Enjoy this short story about never giving up hope, even during the most difficult times ... because help is somewhere to be found. We may just need to open our hearts to receive it.
Asking for help is hard. Accepting help is harder. I tend to think: I can do this. I just need a few more minutes OR I just need to put that in the backpack so I can use my hands OR I just need everyone to be quiet so I can think…
My husband, Sam, first had spinal surgery for a herniated disc while posted to a far-away island. I was pregnant and resentful in my caretaking of two small children and a tall, strong, incapacitated man. Recovery was long. For all of us.
We moved back to mainland America a year later…
"Asking for help is hard.Accepting help is harder ... "
I strapped the baby to my back and walked our two older children to school as furniture and one thousand boxes arrived on our front lawn. I knew no one and hardly knew myself.
Wave to the nice redhead putting her son on the school bus…
Smile shyly at the woman next door who offered us a corkscrew…
Plan to write something at nap-time…
I was irritated by the challenge ahead … unpacking boxes while changing diapers, learning classroom rules, and trying to remember new garbage pick-up schedules.
Unstrapping the baby from my aching back, I heard screaming. It was Sam, upstairs. He couldn’t stand. Or talk. Again. He could only exist in pain.
I called an ambulance.
“What did you do?” Sam managed to moan, because asking for help is most embarrassing when lights flash and sirens wail out front of your house - especially in a new neighborhood.
Sam spent the next few months in bed, assisted in every way. We had to wait -- for surgery, for solution. In pain. In uncertainty. Again. I spent those months on my feet, assisting. Angry. Tired. Scattered. Pulled. Lacking patience and compassion and any certainty of normalcy. Again.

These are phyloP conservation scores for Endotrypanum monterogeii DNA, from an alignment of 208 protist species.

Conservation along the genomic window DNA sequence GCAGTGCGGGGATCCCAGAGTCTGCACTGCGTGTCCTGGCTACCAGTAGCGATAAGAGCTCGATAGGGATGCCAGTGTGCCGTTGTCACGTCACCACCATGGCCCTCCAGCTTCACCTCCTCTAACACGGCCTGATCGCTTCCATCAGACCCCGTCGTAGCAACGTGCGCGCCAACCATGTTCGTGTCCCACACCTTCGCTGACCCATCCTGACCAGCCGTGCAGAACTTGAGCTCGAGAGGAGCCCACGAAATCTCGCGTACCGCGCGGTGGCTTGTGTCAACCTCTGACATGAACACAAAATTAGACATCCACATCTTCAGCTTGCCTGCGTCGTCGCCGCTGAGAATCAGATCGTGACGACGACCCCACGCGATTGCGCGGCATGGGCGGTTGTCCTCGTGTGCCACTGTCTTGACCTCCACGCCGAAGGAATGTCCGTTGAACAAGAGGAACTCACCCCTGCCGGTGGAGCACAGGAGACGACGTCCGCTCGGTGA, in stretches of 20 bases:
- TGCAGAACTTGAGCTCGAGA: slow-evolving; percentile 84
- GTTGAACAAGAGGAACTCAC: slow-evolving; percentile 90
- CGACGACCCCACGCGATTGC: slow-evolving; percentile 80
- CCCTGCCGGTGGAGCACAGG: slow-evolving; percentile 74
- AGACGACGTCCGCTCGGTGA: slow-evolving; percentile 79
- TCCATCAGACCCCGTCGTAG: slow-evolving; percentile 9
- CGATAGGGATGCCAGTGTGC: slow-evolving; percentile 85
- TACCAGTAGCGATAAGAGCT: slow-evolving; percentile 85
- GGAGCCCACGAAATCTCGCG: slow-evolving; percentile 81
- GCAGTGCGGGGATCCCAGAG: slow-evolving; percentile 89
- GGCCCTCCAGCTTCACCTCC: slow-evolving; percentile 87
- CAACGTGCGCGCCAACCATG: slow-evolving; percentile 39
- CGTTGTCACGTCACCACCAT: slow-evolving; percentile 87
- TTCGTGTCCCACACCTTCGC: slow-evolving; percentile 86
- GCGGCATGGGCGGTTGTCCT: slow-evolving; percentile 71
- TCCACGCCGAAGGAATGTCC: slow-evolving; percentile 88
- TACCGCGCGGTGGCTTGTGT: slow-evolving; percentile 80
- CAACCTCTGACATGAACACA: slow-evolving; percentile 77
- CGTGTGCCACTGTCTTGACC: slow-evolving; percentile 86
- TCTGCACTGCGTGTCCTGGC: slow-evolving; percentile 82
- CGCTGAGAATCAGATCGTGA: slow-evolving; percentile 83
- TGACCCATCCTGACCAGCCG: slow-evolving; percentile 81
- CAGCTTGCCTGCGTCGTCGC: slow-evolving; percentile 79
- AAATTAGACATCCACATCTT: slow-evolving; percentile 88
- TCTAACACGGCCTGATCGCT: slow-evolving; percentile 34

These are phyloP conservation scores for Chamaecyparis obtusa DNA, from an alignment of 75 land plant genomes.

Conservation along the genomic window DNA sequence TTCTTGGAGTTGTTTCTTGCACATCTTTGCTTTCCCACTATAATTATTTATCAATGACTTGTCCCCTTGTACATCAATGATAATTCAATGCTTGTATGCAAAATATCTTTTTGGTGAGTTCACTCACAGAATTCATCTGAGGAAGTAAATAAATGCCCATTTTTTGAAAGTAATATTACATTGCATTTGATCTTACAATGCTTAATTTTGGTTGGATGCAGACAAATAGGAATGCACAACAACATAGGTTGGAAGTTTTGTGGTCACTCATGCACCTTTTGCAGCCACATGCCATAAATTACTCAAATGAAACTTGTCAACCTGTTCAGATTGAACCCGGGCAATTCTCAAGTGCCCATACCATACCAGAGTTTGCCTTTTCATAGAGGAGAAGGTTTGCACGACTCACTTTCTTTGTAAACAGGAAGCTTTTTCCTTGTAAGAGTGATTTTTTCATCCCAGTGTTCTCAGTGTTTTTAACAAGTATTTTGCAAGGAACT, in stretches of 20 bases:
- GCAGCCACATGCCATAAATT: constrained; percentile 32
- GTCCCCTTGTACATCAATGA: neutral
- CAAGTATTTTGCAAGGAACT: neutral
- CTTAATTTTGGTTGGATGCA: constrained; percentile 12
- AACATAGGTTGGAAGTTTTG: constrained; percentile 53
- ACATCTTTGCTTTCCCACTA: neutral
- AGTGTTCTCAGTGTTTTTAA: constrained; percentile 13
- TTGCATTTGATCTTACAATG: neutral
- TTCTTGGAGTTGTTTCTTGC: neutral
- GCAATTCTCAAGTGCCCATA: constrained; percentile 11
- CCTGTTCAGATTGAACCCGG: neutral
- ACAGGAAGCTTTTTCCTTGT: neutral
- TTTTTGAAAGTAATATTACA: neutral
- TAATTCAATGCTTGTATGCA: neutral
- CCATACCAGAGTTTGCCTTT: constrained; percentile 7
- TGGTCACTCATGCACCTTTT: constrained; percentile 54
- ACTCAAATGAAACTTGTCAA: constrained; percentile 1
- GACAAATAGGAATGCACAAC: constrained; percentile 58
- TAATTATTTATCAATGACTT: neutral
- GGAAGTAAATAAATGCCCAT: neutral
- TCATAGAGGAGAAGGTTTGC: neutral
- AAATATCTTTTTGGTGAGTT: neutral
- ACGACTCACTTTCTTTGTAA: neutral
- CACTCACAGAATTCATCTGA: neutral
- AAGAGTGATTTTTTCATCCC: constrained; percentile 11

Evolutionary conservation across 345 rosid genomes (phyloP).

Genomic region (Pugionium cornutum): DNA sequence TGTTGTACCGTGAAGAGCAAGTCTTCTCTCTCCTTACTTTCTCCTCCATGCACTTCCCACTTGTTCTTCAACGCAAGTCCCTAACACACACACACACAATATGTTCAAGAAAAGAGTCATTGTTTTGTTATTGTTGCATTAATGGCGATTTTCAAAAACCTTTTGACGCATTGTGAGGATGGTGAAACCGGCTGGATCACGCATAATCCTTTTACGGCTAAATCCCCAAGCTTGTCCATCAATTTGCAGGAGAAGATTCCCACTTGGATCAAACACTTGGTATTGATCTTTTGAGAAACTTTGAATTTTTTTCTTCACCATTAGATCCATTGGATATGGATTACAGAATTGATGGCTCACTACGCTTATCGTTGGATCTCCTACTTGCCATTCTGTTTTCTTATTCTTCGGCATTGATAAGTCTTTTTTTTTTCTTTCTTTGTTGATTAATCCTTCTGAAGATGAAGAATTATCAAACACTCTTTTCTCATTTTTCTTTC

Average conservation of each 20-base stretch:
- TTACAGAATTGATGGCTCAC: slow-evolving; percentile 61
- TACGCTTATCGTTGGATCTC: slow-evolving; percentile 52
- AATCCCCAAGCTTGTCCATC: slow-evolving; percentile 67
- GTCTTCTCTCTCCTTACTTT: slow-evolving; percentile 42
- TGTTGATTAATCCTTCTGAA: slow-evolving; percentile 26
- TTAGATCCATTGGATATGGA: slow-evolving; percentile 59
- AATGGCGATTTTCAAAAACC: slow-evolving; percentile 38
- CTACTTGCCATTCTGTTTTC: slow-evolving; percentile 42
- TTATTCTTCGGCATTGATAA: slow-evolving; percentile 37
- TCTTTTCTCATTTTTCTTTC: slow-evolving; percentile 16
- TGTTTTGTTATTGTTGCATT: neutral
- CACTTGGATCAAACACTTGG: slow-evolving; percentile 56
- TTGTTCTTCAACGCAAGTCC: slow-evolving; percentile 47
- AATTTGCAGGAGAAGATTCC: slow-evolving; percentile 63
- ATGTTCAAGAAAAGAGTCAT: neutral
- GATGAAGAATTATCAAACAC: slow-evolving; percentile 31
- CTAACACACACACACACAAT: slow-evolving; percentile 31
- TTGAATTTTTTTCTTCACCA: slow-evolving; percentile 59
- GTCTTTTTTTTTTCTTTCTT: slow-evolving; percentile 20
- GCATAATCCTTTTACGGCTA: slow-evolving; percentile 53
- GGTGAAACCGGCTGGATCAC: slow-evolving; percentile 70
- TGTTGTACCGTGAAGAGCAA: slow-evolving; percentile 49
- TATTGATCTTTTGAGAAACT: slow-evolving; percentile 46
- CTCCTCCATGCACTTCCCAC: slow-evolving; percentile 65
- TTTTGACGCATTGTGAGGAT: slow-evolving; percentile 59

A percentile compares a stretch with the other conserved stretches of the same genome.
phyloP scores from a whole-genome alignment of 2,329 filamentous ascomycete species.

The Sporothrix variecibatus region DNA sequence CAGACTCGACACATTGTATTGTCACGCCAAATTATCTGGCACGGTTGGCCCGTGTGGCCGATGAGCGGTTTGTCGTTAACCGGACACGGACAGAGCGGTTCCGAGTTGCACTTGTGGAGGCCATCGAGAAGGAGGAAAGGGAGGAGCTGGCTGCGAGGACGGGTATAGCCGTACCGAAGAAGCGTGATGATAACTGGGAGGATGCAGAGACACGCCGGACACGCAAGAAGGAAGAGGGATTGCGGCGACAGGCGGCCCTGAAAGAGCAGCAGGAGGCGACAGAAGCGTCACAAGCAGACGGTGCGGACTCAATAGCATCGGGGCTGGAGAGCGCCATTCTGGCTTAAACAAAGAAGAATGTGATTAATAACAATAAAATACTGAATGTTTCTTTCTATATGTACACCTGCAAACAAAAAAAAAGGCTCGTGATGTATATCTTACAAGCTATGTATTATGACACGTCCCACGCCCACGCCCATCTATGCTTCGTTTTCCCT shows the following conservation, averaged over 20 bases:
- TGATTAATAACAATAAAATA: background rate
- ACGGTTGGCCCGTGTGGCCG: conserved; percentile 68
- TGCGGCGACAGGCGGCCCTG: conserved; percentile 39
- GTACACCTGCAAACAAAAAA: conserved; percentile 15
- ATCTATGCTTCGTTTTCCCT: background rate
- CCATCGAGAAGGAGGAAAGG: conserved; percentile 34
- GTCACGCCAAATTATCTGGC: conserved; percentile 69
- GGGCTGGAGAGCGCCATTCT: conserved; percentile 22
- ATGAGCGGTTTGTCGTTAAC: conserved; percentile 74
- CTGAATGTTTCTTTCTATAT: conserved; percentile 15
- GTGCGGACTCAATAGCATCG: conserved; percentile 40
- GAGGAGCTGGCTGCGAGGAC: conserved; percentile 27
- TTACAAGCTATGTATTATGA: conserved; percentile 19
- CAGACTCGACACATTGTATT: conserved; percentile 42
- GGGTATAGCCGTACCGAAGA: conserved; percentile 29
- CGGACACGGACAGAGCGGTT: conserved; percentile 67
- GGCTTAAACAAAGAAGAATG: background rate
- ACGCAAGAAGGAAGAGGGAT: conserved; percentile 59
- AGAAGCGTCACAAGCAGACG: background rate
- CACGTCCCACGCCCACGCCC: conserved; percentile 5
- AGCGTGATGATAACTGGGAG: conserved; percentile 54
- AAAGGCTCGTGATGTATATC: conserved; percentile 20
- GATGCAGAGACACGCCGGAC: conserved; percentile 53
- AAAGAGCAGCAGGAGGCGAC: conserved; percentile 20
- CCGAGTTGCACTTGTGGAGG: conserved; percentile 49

Help kids with homework...
Barricade baby before using the toilet…
Bring meals upstairs…
Wave and smile to neighbors…
I started to remember names.
Redhead Kaitlin came to the door with a candy bar and her phone number. Then sang a little song and danced a bit. Which made me laugh. Stacey Next Door brought a bottle for the corkscrew. And cookies. Her husband brought a lawnmower. The house evolved. I stacked boxes on the curb and assembled beds.
I did the shopping. The woman helping me bag groceries was kind. She reminded me God was here and to be trusted. I tipped her.
“This is too much,” she said.
“It isn’t enough,” I said. Then I cried. I told her about the pain I couldn’t stop and the help I couldn’t be. I don’t remember what words she prayed but I remember her name.
I drove home, better.
On my return, once again, I heard Sam cry out in agony. I called the ambulance for the second time.
Then I called Redhead Kaitlin. She was in my living room before the paramedics because sometimes we need love more urgently than solution.
" ... sometimes we need love more urgently than solution."
I cried at the hospital because my husband’s barely known boss asked if I needed anything, Sam’s mom called saying she bought a plane ticket, and a list online was filled with women signed up to bring us dinners.
I cried because I knew we would go back to our messy home to heal and trust. Even though I didn’t know many people, I was known. That reinforced a few certainties:
Asking for help is hard. Accepting help is harder. But abandoning hope is impossible.
Sam’s spine is now strongest at the point it was damaged because the screws holding it together are covered in new bone.
For all the pain, chaos, and uncertainty everywhere I’ve learned that what holds me up is Hope - but asking for help and growing through acceptance that I need it, that’s what makes me stronger for next time.
Meet Christina Rauh Fishburne
Christina Rauh Fishburne is a writer, Army wife, and mother of three currently living in England. She has an MFA from the University of Alabama and will finish your cake for you.
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